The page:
Twitter | Search | |
Paul Haahr
Matthew & Allie’s dad, Susan’s husband, software engineer at Google, old-time liberal
4,716
Tweets
192
Following
2,956
Followers
Tweets
Paul Haahr retweeted
Yascha Mounk Jan 14
This paper proves a longstanding theory of mine: Why do Danes have better English than Germans and Portuguese better than Spaniards? Because Denmark and Portugal subtitle English TV shows, while Spain and Germany dub them.
Reply Retweet Like
Paul Haahr Jan 12
Replying to @haahr
Holmes also shows how being a too-good salesperson can be dangerous, especially when combined with amorality and an inability to doubt oneself. A villain of Shakespearean scope and complexity, abetted by a far too credulous tech press, finally in over her head. /4 (end)
Reply Retweet Like
Paul Haahr Jan 12
Replying to @haahr
Scariest part for me is the repeated regulatory certifications Theranos received. The system seems built on trust, that companies are not fundamentally unethical, which is probably reasonable most of the time. And then a company comes along which isn’t. /3
Reply Retweet Like
Paul Haahr Jan 12
Replying to @haahr
I can believe that Holmes started out with good intentions, but when did she realize that the company she’d built was a fraud? She’ll probably claim never, but the pivots to using commercial analyzers and the aggressive legal strategy make that unbelievable. /2
Reply Retweet Like
Paul Haahr Jan 12
Just finished reading Bad Blood, 's book on Theranos. As everyone says, it's excellent: a non-fiction Silicon-Valley-meets-The-Producers. I’d seen a lot as the story was coming out and there was still a lot worth reading in the book. /1
Reply Retweet Like
Paul Haahr Jan 12
Replying to @dr_pete
That's good to know. Many pages are available. Unfortunately, a lot are not, e.g., pages 387 to 593. But, depending on which paper you want, it might be in there in full. Thanks!
Reply Retweet Like
Paul Haahr Jan 11
Replying to @haahr
I’m sure I left off other good books, not to mention web pages, videos, online classes, etc. In any case, while the Spärck Jones collection is great for understanding the evolution of the field, any of these would be a good resource for someone learning about IR. Enjoy! /end
Reply Retweet Like
Paul Haahr Jan 11
Replying to @haahr
Introduction to Information Retrieval by Manning, Raghavan, and Schütze is more mathematically sophisticated than the other intros and contains more on natural language processing and machine learning /7
Reply Retweet Like
Paul Haahr Jan 11
Replying to @haahr
Information Retrieval: Implementing and Evaluating Search Engines by Büttcher, Clarke, and Cormack is a bit more advanced book, with lots of great detail on evaluation /6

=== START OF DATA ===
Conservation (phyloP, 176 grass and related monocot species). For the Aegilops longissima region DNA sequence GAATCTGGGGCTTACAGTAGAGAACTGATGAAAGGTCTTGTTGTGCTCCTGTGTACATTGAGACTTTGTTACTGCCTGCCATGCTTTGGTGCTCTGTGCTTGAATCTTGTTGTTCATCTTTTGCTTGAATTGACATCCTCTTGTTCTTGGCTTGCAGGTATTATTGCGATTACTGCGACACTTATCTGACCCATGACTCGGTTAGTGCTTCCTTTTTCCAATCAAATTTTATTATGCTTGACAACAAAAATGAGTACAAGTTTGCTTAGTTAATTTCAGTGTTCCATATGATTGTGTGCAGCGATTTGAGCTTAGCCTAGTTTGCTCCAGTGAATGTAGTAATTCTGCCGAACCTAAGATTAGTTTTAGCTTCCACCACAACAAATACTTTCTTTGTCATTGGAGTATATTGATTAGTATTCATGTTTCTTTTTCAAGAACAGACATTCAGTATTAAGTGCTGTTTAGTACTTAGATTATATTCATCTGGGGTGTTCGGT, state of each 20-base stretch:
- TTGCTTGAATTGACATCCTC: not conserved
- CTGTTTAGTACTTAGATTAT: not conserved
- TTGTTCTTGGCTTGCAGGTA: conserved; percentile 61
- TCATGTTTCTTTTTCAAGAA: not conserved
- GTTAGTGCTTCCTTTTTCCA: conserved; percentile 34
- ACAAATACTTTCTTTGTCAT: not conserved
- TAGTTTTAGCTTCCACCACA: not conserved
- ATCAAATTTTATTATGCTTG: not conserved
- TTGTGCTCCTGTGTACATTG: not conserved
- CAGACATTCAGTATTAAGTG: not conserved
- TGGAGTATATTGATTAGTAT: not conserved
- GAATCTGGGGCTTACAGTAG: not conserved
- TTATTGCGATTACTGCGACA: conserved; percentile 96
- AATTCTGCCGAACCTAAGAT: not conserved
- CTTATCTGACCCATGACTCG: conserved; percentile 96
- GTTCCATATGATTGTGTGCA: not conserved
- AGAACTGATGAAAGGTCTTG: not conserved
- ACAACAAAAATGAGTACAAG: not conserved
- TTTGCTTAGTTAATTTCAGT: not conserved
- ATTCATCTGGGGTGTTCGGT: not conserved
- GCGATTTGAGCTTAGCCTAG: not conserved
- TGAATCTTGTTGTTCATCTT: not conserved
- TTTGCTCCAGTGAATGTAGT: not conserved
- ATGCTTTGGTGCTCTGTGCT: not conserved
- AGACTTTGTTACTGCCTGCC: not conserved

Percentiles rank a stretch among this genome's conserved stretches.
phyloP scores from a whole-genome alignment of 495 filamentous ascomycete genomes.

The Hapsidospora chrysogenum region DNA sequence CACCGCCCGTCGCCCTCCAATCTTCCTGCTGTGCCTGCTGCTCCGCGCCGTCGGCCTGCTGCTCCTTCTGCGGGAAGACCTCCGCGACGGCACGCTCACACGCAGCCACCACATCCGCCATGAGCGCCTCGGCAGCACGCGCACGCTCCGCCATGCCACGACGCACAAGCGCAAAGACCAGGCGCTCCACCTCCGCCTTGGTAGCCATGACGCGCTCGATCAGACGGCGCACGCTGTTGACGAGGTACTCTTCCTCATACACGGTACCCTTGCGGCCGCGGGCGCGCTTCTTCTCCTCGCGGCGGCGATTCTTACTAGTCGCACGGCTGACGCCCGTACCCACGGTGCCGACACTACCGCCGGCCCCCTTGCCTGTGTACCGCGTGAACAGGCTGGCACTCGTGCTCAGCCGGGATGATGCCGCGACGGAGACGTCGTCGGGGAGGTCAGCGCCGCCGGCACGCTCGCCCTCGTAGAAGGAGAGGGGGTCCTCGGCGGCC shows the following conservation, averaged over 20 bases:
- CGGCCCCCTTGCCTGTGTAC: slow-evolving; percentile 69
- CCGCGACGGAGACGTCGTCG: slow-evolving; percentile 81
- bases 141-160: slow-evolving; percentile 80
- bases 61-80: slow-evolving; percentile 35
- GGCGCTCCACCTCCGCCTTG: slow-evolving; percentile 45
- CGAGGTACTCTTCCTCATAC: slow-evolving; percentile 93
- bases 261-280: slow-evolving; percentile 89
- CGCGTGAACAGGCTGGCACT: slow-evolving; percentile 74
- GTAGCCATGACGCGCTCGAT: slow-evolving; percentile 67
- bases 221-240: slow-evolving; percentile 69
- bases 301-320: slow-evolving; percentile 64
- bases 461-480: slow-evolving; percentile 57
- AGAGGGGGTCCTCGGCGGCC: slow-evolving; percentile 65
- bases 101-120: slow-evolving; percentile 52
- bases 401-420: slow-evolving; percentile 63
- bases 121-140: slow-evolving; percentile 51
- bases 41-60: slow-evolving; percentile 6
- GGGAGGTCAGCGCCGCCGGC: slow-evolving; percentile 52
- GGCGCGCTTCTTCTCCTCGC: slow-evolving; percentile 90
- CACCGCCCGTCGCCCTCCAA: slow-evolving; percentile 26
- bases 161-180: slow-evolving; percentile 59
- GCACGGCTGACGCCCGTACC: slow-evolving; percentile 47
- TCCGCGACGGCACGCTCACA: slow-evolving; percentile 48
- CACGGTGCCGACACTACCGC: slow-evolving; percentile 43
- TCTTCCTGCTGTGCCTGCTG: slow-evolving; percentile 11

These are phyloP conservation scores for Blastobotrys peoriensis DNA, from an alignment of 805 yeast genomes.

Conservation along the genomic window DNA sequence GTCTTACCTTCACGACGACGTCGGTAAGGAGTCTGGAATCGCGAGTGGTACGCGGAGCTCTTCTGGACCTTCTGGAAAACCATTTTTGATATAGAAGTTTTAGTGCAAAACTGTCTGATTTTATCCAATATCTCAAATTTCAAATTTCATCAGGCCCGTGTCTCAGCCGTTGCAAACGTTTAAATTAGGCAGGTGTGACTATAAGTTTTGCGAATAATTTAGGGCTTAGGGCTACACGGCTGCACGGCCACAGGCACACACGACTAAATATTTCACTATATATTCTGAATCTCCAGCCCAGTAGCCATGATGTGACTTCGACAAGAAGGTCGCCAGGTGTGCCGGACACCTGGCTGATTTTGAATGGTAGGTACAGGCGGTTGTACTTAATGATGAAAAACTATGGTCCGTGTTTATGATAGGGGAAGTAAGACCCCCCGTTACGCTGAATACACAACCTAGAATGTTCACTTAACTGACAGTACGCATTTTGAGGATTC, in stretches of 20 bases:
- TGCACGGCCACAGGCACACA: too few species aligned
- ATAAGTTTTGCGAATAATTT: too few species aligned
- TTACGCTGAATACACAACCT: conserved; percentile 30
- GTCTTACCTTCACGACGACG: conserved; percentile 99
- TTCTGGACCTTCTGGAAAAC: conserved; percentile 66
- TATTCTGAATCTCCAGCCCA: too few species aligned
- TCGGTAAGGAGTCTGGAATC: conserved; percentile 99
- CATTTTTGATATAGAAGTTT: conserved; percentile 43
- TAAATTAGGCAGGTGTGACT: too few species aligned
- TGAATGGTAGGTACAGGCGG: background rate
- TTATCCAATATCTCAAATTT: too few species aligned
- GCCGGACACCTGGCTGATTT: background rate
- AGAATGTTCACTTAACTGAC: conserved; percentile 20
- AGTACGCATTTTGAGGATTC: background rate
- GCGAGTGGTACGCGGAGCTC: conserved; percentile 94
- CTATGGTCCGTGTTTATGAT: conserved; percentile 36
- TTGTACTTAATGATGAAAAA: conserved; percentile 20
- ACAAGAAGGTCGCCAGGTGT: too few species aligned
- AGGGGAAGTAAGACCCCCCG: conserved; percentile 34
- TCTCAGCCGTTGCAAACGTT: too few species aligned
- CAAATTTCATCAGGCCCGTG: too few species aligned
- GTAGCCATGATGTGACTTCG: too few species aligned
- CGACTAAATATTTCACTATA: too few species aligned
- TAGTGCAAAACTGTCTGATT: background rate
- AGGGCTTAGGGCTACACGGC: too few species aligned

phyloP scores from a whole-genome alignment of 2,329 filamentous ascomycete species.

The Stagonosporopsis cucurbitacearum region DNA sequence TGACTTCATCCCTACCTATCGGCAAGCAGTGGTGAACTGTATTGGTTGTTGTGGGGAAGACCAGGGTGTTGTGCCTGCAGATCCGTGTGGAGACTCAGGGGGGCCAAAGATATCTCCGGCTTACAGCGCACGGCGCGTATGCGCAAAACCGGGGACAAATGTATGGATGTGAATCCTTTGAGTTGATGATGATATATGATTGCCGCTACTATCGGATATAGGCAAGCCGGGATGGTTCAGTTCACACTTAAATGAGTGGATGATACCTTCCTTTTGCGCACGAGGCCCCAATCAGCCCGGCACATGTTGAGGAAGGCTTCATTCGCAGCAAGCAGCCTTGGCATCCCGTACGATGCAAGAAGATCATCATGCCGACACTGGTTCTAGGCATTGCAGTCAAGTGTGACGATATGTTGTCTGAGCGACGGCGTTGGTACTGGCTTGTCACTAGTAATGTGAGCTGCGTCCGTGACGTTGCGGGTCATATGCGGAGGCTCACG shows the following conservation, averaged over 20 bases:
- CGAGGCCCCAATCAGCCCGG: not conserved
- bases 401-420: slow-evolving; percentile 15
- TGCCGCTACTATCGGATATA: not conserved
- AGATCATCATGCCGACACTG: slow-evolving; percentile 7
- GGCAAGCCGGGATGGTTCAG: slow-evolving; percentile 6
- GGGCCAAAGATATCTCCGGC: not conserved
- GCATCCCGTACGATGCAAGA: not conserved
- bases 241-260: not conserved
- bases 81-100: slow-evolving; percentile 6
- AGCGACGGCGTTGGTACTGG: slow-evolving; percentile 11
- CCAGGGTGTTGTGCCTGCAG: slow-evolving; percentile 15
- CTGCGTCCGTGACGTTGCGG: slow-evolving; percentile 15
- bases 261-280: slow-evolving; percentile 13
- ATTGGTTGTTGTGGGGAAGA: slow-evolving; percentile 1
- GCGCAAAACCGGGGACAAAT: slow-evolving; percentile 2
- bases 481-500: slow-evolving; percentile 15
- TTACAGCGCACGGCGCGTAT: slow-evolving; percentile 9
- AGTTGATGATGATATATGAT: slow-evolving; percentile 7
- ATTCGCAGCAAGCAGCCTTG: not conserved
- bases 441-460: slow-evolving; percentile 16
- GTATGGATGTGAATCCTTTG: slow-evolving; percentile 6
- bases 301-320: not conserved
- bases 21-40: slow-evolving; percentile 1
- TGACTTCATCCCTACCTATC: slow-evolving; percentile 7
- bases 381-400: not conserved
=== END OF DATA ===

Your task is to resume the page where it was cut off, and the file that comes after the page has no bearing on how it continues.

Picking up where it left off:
Reply Retweet Like
Paul Haahr Jan 11
Replying to @haahr
Modern Information Retrieval by Ricardo Baeza-Yates and Berthier Ribeiro-Neto is a more comprehensive introduction with more depth on “advanced subjects,” but a bit older /5
Reply Retweet Like
Paul Haahr Jan 11
Replying to @haahr
Search Engines: Information Retrieval in Practice by Croft, Metzler, and Strohman is a very nice, practical introduction to IR /4 (with free download)
Reply Retweet Like
Paul Haahr Jan 11
Replying to @JeffDean
The only book I’d read on the topic before I started at Google was Managing Gigabytes by Witten, Moffat, and Bell. It’s very implementation-centric, which made it the perfect thing to know before interviewing with in 2002. /3
Reply Retweet Like
Paul Haahr Jan 11
Replying to @haahr
These are some that I own copies of, though I’ve read only parts of most. (Disclaimer: some of the authors here are friends, acquaintances, or colleagues.) /2
Reply Retweet Like
Paul Haahr Jan 11
I guess it’s not a good idea to highly recommend a long out-of-print book from an obscure academic field. The good news is that there are plenty of great books on information retrieval for people who are interested. /1
Reply Retweet Like
Paul Haahr retweeted
Alfred Twu Jan 8
California's new governor calls for a "Marshall Plan for affordable housing" to increase housing supply by 25%, a total of 3.5 million new homes. Depending on how you frame it, that's 9 new San Franciscos... or a couple buildings on each block. Thread 1/
Reply Retweet Like
Paul Haahr Jan 7
Replying to @mattblaze
Very cool. Congratulations!
Reply Retweet Like
Paul Haahr Jan 4
Innovation in dumplings: at ’s China Chilcano, Xiao Long Bao come with a device to inject vinegar without causing the dumpling to explode.
Reply Retweet Like
Paul Haahr Jan 4
Replying to @haahr
For anyone trying to understand information retrieval, I highly recommend this collection of papers she edited. I read many of the papers in my first few years at Google, trying to get a handle on the field's evolution.
Reply Retweet Like
Paul Haahr Jan 4
Karen Spärck Jones was the inventor of many key techniques in information retrieval, such as inverse document frequency (IDF), something I refer to at work at least daily. Great to see this (much belated) obituary.
Reply Retweet Like
Paul Haahr Jan 4
Toured the US Capitol today. Have to admit that I was shocked to learn that Mississippi and Georgia, to this day, have status of Jefferson Davis and Alexander Stephens representing their states. How can they still honor leaders of the Confederacy this way?
Reply Retweet Like